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Today's Stichomancy for Eddie Murphy

The first excerpt represents the past or something you must release, and is drawn from Polity of Athenians and Lacedaemonians by Xenophon:

whole body, irrespective of age. It will be understood that, when Lycurgus first came to deal with the question, the Spartans like the rest of the Hellenes, used to mess privately at home. Tracing more than half the current misdemeanours to this custom,[2] he was determined to drag his people out of holes and corners into the broad daylight, and so he invented the public mess-rooms. Whereby he expected at any rate to minimise the transgression of orders.

[1] Lit. "with each age."; see Plut. "Lycurg." 25; Hesychius, {s. u. irinies}; "Hell." VI. iv. 17; V. iv. 13.

[2] Reading after Cobet, {en touto}.

As to food,[3] his ordinance allowed them so much as, while not

The second excerpt represents the present or the deciding factor of the moment, and is drawn from Madame Firmiani by Honore de Balzac:

husband. Monsieur Firmiani is altogether mythical; he is like that third post-horse for which we pay though we never behold it. Madame has the finest contralto voice in Europe, so say judges; but she has never been heard to sing more than two or three times since she came to Paris. She receives much company, but goes nowhere."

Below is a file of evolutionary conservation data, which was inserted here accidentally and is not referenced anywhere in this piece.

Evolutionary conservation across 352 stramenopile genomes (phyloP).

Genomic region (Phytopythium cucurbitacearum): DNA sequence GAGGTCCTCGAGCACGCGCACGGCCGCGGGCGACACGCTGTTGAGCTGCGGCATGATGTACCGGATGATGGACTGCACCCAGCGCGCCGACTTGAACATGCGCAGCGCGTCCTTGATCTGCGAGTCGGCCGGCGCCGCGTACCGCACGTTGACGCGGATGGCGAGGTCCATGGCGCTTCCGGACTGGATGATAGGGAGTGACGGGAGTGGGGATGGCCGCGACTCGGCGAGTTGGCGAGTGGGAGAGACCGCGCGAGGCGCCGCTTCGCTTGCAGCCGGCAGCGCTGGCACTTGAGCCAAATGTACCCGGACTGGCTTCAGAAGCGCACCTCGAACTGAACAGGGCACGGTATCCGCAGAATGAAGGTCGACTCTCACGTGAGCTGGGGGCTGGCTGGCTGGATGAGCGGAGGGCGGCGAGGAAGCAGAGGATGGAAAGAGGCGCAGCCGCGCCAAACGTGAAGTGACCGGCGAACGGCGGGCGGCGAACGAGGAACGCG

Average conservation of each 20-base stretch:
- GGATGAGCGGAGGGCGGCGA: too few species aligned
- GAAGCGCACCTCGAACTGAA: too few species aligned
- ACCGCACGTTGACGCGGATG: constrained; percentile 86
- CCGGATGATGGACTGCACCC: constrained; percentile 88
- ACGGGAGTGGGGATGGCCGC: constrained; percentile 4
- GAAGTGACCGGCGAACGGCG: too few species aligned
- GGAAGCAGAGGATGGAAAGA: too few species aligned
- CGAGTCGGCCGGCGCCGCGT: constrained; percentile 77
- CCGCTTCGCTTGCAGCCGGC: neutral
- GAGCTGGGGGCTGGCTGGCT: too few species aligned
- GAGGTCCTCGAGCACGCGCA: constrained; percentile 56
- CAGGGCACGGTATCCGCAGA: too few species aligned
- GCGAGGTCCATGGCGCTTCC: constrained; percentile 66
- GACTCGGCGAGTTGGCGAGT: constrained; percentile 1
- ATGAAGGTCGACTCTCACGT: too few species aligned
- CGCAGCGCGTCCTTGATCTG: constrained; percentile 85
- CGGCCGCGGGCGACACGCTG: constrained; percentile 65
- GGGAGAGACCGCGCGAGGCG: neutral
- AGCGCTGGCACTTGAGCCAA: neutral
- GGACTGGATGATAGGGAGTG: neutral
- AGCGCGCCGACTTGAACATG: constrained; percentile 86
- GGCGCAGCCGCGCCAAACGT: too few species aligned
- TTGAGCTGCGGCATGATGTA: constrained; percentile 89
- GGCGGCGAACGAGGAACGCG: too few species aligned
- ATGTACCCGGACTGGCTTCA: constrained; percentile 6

The Observer speaks, you will notice, as an Oracle. His words, anecdotes, and quotations must be accepted as truths, under pain of being thought without social education or intelligence, and of causing him to slander you with much zest in twenty salons where he is considered indispensable. The Observer is forty years of age, never dines at home, declares himself no longer dangerous to women, wears a

The third excerpt represents the future or something you must embrace, and is drawn from Timaeus by Plato:

the previously-mentioned disorders still greater. And if these bodily affections be severe, still worse are the prior disorders; as when the bone itself, by reason of the density of the flesh, does not obtain sufficient air, but becomes mouldy and hot and gangrened and receives no nutriment, and the natural process is inverted, and the bone crumbling passes into the food, and the food into the flesh, and the flesh again falling into the blood makes all maladies that may occur more virulent than those already mentioned. But the worst case of all is when the marrow is diseased, either from excess or defect; and this is the cause of the very greatest and most fatal disorders, in which the whole course of the body is reversed.